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A Quick Guide on “Less” vs. “Least”

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Less is the irregular comparative and least is the corresponding superlative. We’ll explain what makes them irregular and how to use these words correctly.

Least vs Less | Less or Least
Is the correct word to use “less” or “least”? It depends on the context.
  • Less is the comparative form of little and refers to “a smaller amount of.”
    • James had little energy left, and Erica had even less.
  • Least is the superlative form of little and refers to “the smallest amount of.”
    • Jordan, however, had the least amount of energy after the birthday party and went straight to sleep.

“Less” or “Least”

To understand when to use less or least, you must first know what comparatives and superlatives are. Comparatives and superlatives are used for comparisons of adjectives, and they help show comparisons between two or more nouns.

Take for example the word high. Its comparative form is higher, and its superlative is highest. Because high is a regular adjective, forming the comparative (+ “–er”) and the superlative (+ “–est”) is easy. However, some words are irregular, meaning the comparative and superlative don’t follow the usual pattern.

Little, and its comparative and superlative form—less and least—are the perfect examples. This blog post will explain what these words mean and when to use less or least.

Less vs Least | Least vs Less
“<” is the mathematical symbol for “less than.”

When To Use “Less”

Less is the comparative of little and can function as a determiner, pronoun, adjective, or adverb. Regardless of its function in a sentence, less usually means “a smaller amount or degree of something” or “to a smaller extent.”

We had much less money compared to the beginning of our vacation.
I need to spend less time on social media and more time reading.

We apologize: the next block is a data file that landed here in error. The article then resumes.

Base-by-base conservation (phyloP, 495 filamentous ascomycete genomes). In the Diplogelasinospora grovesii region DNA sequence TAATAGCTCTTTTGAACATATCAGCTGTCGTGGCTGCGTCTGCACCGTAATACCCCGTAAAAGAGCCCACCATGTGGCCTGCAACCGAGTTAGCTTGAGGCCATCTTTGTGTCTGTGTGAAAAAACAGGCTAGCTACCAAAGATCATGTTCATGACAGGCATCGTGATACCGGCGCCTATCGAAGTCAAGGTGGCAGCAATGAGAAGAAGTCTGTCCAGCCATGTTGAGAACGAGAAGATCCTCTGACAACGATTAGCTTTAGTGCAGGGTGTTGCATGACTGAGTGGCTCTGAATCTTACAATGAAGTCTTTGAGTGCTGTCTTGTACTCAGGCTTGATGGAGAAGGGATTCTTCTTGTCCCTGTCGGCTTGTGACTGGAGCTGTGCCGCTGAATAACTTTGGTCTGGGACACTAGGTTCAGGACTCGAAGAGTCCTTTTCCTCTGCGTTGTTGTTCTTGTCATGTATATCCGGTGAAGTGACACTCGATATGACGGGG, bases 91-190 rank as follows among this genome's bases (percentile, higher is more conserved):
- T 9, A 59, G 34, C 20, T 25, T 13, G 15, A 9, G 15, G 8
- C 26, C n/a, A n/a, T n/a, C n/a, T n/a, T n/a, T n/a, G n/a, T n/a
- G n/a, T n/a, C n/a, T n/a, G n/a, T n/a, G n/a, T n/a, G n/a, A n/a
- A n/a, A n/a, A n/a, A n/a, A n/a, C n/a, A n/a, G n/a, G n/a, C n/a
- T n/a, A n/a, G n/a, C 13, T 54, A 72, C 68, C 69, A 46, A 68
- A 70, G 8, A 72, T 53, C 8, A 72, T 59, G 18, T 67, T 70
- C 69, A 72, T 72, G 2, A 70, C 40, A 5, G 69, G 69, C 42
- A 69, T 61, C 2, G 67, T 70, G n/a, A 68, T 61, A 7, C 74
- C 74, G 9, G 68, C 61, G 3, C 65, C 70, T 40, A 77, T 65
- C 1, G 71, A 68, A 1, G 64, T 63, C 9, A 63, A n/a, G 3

Finding sufficient funds for our endeavors is less of a problem than it used to be.

Although not as common, less can also function as a preposition and is synonymous with minus.

She collected her entire salary less the tax and insurance.

Here are a few common expressions that include the word less and what they mean:

1. Less and less: diminishing in amount or degree

She had less and less respect for the chairman of the committee.

2. More or less: almost or approximately

I made about $400 a night as a server, more or less.

3. Much less: introduces something that is less likely than something already mentioned

They weren’t going to give her a promotion, much less a raise.

When To Use “Least”

Least is the superlative of little and can also function as a determiner, pronoun, adjective, or adverb. Least refers to “the smallest amount, extent, degree, or significance.”

They exerted the least amount of effort possible.
Whether I won or not was the least of my worries.
The least you could do is call and ask if she’s okay.

A few expressions that contain the word least are:

1. At the very least: indicates that what was previously stated is the lowest possible

The project is going to take five years to complete, at the very least.

2. Not in the least: not at all

I’m not in the least worried about the debate.

3. To say the least: implies that the reality is more extreme

I was utterly shocked, to say the least

4.  Last but not least: last in order of mention but not of importance

And last but not least, I’d like to thank my sister.

Less and least are used for singular nouns, whereas fewer and fewest are used for plural nouns.

Worry Less with LanguageTool

Comparatives and superlatives can be challenging, especially when they’re irregular. When dealing with little and its comparative and superlative, all you have to remember is their order:

  • little → less → least

LanguageTool—a multilingual text editor—can also ensure your text is error-free by detecting incorrect use of comparatives and superlatives, like less and least, worse and worst, and many more.

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